Students in the Master's Degree in Criminal Justice must either complete a thesis (CRMJ 599r for six hours credit) or take an additional six hours of electives and take the Comprehensive Exam.
In most cases, students will be required to take CRMJ 596: Thesis Seminar and receive at least a B in the course prior to completing a thesis. In some occasions, this course may be waived with permission of the Graduate Coordinator. This course is designed to help students start, finish, and defend their thesis proposal. The proposal writing process includes, among others, formulating research questions and hypotheses, selecting a Chair and committee, developing a feasible research design, and completing the writing in consultation with your Chair and committee. The process also involves study design, intensive writing, and time and problem management. This course offers the structure, guidance, and peer support to enable you to successfully complete and defend your proposal or at least make significant progress towards that end. The course also is designed to allow students to complete this preliminary work and make an informed decision about completing a thesis. Students may take this course for credit and decide that they do not want to pursue the thesis option.
All thesis require a chair and two committee members. The Chair must be a full-time faculty member in the thesis student’s department in a tenure-track position and should have full graduate faculty status. One other member of the committee must be a full-time faculty member in the thesis student’s department. The remaining members of the committee must either be full-time faculty members in the student’s department or must possess qualifications that are deemed suitable for committee membership by the student’s department and by members of the Graduate Faculty.
Continual Enrollment in Thesis
Students writing a thesis must continue to register for CRMJ 599r each fall and spring semester after the initial registration until the thesis is accepted for binding. The student must be enrolled for at least two semester hours of thesis during the semester the thesis is submitted. Students who are planning on graduating in August must register for thesis hours in the summer term. Students can take up to six (6) thesis hours. Although additional hours can be taken, students will receive a grade for only six (6) hours. If, through unusual circumstances, the student cannot work continuously on the thesis, the student may request in writing a one-time stop-out. This request must be made no later than the end of the enrollment period of the succeeding semester. The stop-out is not to exceed four continuous fall and spring semesters. The stop-out must be approved by the thesis advisor and the dean of the Graduate School.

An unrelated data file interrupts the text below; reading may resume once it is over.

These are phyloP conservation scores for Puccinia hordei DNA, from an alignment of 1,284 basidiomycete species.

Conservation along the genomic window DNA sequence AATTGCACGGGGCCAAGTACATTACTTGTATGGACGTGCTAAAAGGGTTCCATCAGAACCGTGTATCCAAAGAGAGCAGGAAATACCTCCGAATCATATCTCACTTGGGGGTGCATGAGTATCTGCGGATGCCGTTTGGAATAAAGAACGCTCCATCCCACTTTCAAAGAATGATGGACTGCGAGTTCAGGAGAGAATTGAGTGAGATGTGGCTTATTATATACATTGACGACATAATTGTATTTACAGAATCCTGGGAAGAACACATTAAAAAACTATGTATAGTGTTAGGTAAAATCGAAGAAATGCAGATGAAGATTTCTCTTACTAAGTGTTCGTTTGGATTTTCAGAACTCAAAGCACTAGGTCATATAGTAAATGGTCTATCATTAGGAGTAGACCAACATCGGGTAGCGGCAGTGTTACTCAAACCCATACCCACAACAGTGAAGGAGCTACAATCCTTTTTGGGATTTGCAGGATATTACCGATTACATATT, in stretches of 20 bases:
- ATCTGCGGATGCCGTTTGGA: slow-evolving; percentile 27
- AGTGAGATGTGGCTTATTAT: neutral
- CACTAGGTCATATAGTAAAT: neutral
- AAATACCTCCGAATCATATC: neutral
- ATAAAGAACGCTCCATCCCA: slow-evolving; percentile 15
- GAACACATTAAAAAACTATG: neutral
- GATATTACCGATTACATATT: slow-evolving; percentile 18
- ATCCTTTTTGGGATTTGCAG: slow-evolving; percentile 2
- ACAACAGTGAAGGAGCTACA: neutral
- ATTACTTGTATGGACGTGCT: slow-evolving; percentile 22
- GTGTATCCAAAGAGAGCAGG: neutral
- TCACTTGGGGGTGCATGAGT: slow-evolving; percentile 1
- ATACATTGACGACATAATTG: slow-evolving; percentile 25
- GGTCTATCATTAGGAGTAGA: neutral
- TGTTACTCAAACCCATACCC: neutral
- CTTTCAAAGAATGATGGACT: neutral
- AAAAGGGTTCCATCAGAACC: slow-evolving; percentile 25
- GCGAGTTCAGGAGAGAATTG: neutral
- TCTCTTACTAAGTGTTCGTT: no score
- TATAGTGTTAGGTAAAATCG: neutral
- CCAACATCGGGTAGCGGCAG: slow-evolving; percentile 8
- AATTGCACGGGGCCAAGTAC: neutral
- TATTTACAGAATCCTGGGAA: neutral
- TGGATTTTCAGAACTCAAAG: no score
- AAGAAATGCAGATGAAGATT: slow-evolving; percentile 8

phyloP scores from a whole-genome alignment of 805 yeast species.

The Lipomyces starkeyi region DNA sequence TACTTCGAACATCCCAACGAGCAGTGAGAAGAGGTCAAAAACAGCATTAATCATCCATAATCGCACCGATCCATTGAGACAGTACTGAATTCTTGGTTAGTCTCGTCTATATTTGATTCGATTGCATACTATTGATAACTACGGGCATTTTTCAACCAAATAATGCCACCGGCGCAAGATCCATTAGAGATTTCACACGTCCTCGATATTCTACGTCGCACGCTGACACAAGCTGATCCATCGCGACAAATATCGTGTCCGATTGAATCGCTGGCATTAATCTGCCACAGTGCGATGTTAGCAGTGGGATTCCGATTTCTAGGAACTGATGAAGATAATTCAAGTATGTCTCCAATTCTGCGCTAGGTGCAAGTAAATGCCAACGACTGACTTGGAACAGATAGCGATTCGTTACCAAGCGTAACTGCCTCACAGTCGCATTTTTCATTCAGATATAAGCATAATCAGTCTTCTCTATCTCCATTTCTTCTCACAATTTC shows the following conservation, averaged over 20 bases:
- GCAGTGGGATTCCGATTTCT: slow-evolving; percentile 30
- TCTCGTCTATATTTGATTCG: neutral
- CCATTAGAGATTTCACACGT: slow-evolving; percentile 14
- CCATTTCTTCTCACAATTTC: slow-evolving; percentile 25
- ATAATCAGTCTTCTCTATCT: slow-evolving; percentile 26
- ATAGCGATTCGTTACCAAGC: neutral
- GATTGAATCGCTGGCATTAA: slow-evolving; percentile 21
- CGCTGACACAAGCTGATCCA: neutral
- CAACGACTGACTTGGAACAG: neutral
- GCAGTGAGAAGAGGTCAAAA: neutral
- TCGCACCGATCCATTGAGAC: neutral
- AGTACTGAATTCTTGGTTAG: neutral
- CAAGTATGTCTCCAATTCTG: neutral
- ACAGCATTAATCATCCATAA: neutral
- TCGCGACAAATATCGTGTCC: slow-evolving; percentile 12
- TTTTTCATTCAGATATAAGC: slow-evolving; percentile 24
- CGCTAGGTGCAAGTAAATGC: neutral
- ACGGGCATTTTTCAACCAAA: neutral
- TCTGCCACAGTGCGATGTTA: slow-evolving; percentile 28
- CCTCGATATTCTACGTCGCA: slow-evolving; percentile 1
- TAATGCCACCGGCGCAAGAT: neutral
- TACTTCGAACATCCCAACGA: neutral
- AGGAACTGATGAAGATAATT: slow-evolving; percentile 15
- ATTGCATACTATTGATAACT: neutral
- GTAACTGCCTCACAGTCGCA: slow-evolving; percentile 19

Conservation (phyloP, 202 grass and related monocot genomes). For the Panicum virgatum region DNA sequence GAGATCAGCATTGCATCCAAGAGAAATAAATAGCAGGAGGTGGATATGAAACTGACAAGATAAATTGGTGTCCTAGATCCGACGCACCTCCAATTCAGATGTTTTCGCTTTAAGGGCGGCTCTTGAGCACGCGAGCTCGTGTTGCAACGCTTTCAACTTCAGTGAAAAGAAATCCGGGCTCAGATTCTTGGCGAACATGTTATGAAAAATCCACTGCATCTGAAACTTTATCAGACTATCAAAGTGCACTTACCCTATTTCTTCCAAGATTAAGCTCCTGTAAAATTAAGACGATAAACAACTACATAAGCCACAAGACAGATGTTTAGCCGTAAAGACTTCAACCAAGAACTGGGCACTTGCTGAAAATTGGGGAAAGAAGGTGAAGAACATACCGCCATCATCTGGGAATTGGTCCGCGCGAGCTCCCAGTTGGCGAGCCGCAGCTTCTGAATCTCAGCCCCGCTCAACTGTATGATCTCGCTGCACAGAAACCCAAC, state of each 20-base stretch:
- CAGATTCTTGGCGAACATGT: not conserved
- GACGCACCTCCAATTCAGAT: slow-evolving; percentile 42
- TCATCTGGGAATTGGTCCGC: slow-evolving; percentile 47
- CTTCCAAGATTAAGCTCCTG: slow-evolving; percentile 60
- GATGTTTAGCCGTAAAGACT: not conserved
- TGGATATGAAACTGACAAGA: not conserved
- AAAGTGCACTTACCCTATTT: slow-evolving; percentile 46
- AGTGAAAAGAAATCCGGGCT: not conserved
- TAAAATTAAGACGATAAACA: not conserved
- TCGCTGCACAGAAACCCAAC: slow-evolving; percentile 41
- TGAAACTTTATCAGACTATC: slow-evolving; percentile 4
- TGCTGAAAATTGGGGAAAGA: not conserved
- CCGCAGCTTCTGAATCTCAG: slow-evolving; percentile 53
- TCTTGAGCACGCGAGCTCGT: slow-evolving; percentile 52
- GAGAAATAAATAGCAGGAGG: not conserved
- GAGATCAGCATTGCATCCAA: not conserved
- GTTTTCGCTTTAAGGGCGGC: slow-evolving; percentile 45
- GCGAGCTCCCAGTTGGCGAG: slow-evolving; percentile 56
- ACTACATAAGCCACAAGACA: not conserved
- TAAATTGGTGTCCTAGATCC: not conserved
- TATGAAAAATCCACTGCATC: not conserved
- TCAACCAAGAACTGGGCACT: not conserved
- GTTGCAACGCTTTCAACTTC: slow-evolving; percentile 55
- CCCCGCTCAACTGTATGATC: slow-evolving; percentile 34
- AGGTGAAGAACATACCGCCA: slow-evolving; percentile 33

Grading of Thesis
NP grades for thesis hours will be recorded during semesters when, in the judgment of the thesis advisor, the student fails to demonstrate adequate progress on the thesis. SP grades will be recorded for those semesters during which adequate progress occurs. A final grade for the thesis course will not be recorded until the thesis has been deposited in the library. At that time, up to six of the most recent semester hours of previously SP graded thesis credit will be recorded as A or B on the student’s transcript. NP grades and SP grades for thesis in excess of the thesis hours required will remain on the transcript.
Submission of Thesis
All thesis must conform with university guidelines outlined in the University of Tennessee at Chattanooga Graduate Thesis & Dissertation Guidelines. A full draft of the thesis must be submitted to the dean on the Graduate School for review no later than one month prior to the first day of scheduled final examinations for the term in which the student expects to graduate. When the thesis has been successfully defended, the original and two copies of the approved thesis (three copies) must be submitted to the dean of the Graduate School for final approval by the last day of examinations for the term during which the student plans to graduate.
Before a thesis is deposited in the library, it is the responsibility of the thesis committee to examine the materials and to make sure that the report is mechanically accurate and attractively presented, is free of technical errors in format, is suitable for binding and reflects credit upon the University and its graduate program. If the form of the thesis is not thus approved, the student must make whatever corrections are necessary and submit the materials again. The thesis must include the standardized approval sheet, signed by the members of the committee, which certifies to the Dean of The Graduate School that the committee has examined the final copy of the thesis and found its contents to be satisfactory. A receipt from the Lupton Library for the binding fee must be submitted with the final thesis.
Graduate Council strongly recommends that thesis students pay an additional $45 fee so that a fourth copy of their abstract and thesis can be submitted to University Dissertation Publishing Co., for listing in Master’s Abstracts International, for copyright, and for submission to the Library of Congress. (Master’s Abstracts International (MAI) is University Dissertation Publishing Co’s, formerly known as University Microfilms, Inc., authoritative source of current graduate research.). MAI is available in practically every university and research library in North America as well as through Europe and the Far East. Citations for tens of thousands of master’s theses are included with 10,000 master’s theses added to the database each year.